In fact, they may well be joined by one or more of the liberals. It will be difficult for supporters of the Massachusetts law to reconcile it with the rigorous protection of free speech that has often characterized the current Court--at least protection for speech that a majority think is politically worthwhile.

Town Prayers (Town of Greece v. Galloway)
Twenty years ago, in Marsh v. Nebraska, the Court upheld the practice of a state supported chaplain opening legislative sessions with a generic prayer. Now the Justices face the issue of a town that opens its board meetings each month with a prayer given by invited local clergy.

The rub? Virtually every one of the clergy have been Christian, and most of their prayers have been explicit invocations of Jesus Christ or otherwise unabashedly Christian in character.

The First Amendment prohibits any law "respecting an establishment of religion." The Court has construed that provision in various ways. Among them:
  • government must not endorse religion or a particular religion;
  • government must not coerce anyone to participate in religion or a particular religion;
  • government must be neutral regarding religion and particular religions;
  • whatever government does must not have a religious purpose, or a primarily religious result, or entangle government too much with religion.
Then, of course, there's Thomas Jefferson's stated view: the First Amendment creates a wall of separation between church and state. In other words, government must stay out of the business of religion, period. (Notably, the First Amendment's religious provisions were largely derived from the Virginia struggle for religious freedom led by Jefferson.)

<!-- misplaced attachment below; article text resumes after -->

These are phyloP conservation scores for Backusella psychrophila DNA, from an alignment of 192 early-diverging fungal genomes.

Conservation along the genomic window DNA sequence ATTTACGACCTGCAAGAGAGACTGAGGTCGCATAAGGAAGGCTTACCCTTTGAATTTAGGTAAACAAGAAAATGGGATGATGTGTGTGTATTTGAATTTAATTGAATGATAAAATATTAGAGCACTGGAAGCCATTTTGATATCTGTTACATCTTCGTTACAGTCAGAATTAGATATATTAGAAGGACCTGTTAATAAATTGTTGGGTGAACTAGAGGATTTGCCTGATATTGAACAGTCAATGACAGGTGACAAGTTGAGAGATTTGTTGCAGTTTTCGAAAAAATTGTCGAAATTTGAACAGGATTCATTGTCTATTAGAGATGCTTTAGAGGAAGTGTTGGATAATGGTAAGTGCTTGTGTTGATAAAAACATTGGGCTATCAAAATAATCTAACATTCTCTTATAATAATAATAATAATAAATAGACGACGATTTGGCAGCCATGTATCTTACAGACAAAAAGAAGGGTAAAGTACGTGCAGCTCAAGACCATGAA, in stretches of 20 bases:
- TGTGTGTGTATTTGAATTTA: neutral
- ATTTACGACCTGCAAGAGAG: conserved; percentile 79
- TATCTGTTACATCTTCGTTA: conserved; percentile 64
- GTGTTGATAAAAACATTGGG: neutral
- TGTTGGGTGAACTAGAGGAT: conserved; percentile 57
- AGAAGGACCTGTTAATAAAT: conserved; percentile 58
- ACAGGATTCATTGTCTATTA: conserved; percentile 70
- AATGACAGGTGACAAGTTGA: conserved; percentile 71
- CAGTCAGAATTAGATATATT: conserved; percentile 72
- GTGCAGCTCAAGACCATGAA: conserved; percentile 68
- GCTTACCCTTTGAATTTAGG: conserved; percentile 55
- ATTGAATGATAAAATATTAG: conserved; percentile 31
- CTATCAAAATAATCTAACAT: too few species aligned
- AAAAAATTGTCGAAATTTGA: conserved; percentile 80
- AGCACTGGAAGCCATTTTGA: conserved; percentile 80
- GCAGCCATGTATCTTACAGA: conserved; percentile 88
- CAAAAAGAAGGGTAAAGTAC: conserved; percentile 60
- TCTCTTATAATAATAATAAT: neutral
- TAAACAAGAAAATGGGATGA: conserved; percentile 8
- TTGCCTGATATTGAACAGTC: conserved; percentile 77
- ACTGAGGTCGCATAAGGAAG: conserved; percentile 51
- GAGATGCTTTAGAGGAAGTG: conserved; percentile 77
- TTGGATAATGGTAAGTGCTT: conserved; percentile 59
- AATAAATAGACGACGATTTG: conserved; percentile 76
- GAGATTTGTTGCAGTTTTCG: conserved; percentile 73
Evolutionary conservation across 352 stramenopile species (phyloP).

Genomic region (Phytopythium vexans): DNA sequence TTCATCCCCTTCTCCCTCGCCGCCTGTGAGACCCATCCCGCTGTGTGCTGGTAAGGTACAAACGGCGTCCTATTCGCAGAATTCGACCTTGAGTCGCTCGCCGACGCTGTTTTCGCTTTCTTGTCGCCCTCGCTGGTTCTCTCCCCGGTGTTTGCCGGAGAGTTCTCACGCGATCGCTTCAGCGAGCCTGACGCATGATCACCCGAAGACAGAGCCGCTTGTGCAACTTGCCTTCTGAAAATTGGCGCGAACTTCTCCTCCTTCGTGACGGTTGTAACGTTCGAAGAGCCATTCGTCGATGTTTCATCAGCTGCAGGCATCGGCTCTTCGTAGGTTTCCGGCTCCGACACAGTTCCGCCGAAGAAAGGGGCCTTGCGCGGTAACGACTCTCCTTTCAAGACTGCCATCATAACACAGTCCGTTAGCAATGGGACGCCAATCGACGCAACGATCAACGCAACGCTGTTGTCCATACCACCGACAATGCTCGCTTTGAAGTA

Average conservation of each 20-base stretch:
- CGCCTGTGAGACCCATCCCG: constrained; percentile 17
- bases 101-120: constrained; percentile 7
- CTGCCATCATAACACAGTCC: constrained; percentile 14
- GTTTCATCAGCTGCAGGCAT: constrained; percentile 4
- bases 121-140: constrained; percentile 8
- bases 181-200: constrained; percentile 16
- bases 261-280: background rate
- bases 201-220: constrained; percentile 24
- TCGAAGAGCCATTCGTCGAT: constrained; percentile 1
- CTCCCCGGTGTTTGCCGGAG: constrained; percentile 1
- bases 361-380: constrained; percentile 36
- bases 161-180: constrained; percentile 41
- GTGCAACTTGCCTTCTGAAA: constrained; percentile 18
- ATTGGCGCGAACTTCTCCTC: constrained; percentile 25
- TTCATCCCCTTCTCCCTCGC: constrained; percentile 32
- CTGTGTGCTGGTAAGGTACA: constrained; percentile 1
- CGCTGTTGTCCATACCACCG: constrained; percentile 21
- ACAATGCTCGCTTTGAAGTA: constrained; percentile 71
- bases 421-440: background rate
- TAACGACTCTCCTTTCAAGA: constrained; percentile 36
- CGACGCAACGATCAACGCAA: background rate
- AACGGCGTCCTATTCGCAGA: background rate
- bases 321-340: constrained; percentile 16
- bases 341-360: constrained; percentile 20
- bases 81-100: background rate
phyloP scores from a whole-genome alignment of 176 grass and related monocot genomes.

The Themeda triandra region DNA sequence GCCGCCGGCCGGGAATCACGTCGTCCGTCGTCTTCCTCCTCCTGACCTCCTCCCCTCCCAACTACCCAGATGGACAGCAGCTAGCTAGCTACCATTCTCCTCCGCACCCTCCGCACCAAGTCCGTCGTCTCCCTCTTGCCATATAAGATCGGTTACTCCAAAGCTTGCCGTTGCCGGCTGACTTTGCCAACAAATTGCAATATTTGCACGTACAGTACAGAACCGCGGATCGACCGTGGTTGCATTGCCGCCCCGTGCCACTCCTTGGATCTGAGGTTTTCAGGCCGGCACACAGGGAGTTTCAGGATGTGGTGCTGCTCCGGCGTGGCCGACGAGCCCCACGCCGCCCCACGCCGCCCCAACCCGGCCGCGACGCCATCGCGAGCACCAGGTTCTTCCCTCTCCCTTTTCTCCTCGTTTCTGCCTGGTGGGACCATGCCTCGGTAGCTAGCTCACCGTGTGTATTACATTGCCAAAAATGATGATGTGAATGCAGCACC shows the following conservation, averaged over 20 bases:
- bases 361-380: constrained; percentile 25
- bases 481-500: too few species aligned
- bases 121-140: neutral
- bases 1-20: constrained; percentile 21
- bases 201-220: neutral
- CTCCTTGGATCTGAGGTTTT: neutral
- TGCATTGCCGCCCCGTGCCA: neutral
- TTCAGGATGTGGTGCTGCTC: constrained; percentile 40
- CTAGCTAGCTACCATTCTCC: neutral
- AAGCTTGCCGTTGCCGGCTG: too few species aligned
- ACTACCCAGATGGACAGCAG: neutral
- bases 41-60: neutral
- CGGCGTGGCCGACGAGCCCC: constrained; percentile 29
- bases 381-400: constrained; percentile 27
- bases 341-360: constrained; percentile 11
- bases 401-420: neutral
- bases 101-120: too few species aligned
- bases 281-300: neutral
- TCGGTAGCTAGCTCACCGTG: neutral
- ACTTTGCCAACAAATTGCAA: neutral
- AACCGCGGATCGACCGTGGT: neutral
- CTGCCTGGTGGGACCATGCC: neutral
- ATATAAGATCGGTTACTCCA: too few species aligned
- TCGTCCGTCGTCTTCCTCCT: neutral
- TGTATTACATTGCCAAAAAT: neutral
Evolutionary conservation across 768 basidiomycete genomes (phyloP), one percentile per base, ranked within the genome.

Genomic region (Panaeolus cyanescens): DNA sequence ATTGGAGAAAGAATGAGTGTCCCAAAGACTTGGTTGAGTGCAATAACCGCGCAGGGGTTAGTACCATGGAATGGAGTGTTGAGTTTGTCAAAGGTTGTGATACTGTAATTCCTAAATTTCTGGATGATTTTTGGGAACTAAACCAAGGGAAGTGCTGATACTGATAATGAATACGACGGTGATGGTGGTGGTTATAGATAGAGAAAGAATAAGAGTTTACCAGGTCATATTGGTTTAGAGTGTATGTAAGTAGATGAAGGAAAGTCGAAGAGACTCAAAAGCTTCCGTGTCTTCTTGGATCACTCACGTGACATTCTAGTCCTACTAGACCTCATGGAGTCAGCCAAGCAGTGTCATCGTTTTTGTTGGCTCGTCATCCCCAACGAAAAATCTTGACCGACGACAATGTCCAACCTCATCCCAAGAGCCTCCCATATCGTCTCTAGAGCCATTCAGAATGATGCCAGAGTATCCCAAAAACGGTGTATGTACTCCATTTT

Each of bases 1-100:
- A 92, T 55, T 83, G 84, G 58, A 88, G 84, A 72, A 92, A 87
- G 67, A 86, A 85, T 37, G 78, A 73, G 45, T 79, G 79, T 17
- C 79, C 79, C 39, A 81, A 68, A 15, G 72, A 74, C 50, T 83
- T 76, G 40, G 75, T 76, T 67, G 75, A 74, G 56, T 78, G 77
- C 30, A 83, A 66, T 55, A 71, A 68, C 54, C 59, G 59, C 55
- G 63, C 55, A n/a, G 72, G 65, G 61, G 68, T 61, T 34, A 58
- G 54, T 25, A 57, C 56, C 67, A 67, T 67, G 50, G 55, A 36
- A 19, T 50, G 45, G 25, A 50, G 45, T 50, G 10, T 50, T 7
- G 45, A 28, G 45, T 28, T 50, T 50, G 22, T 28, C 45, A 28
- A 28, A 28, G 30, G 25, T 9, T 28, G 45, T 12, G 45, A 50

In its 1983 Marsh decision, the Court was not particularly clear which test it was applying. It may not have been applying any specific test at all. Rather, it relied on the history and tradition in this country of government providing chaplains to accommodate the religious needs of its people and to acknowledge their religious nature. And to do so without advancing any particular religious beliefs.

So, did the Town of Greece overstep the permissible boundaries of Marsh with its overwhelmingly and explicitly Christian invocations? Will that even make a difference to a Court that is much more conservative than it was 20 years ago? E.g., John Roberts instead of Warren Burger, Samuel Alito instead of Sandra Day O'Connor, Clarence Thomas instead of Thurgood Marshall.

It is likely that a majority of the Justices will approve the Town's prayer practices as a general proposition. But also that the Justices will caution that any government-sponsored practice should be non-denominational.
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In Part 2, we'll take a look at the cases dealing with affirmative action, warrantless home searches, and presidential recess appointments.
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Below are the links to an interview on public radio on Susan Arbetter's Capitol Pressroom, and a TV interview on YNN's Capital Tonight with Liz Benjamin.

with host Susan Arbetter
Oct. 7, 2013: Prof. Bonventre
It’s the first Monday in October. Albany Law School Professor and author of the NY Court Watcher (www.newyorkcourtwatcher.com) Blog Vin Bonventre joins us with a rundown of the big cases before the Supreme Court. 

Radio podcast: 

HOST: Liz Benjamin
Nov. 6, 2013: Albany Law’s Vin Bonventre on Case Regarding Religion in Government
The US Supreme Court heard a case today that began in the Monroe County town of Greece.
Two residents there challenged the tradition of saying a prayer before town board meetings, arguing it violates the constitutional separation of church and state. But officals say those prayers are not hurting anyone. Both sides made their case to the justices today.
Albany Law School professor and author of the New York Court Watcher blog Vin Bonventre joined us to discuss.
TV interview: